Two weeks ago I gave a lecture on leadership to a group of 16-year-old adolescents who – during the entire session – managed to… not smile. Wow! I faced a mix of frustration and incomprehension. But then again… what a great learning experience!
As speakers – at least at Toastmasters and depending on the topic – we’re mostly facing quite friendly audiences. Or at least the give us some credit. When you are confronted with such an indifferent, cool, almost hostile audience like those 16-year-olds, the only thing you can do is keep smiling and be perseverant.
After this rhetorical Waterloo I scribbled down two lessons learned:
1) My leaders were not their leaders
Leaders? – We think of Gandhi and Martin Luther King, Vince Lombardi and Theodore Roosevelt. But… Vince Lombardi was in the prime of his life in the 60ies. Gandhi, isn’t that the guy in that movie? Winston Chur-who?
16-year-olds have other leaders in mind. I asked them. Four guys said the same, obviously copy/pasting the others: “My parents!”
As a speaker we are always challenged to put ourselves in the shoes of the audience and build sympathetic bridges. I could have asked other 16-year-olds about their role models before giving that speech. For sure, I will do it next time.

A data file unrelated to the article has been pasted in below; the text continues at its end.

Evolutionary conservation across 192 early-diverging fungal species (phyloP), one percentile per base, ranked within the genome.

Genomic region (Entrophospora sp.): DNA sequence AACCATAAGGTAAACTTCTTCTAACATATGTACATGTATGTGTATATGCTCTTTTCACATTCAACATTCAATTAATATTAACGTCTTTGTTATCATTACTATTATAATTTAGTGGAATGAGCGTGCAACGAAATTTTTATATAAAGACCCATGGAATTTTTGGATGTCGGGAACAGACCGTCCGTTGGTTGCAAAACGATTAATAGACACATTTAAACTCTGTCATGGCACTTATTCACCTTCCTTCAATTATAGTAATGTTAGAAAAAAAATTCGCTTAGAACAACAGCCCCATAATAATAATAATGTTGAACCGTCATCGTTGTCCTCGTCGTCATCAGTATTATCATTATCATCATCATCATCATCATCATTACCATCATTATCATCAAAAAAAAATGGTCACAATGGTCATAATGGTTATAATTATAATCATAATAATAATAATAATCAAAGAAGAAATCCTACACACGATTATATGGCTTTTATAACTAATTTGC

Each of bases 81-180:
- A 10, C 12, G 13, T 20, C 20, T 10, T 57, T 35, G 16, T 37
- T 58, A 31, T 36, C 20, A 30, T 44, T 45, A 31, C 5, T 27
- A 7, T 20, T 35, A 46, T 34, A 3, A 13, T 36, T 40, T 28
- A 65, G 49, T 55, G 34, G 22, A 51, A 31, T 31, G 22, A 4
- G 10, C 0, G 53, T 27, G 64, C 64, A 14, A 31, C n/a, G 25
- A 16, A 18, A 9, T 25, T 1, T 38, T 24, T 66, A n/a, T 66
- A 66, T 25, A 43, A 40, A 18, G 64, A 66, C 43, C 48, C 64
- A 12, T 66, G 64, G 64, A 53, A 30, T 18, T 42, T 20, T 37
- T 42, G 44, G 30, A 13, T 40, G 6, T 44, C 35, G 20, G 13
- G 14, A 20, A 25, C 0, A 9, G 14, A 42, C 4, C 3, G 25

2) Making it tangible works well
An autocratic leader? You can state examples of dictators like Stalin, Hitler or Mao Tse-tung. But guess what, Palpatine, the emperor of the Star Wars saga caused the only laugher of the whole session – a big success!
And why? The use of Palpatine transmitted the same message of autocratic leadership, but in a much more tangible way for the audience. It confimed me in always looking out for more tangible examples (mostly metaphoric constructions). Your audience and their long-term memory chips appreciate it a lot.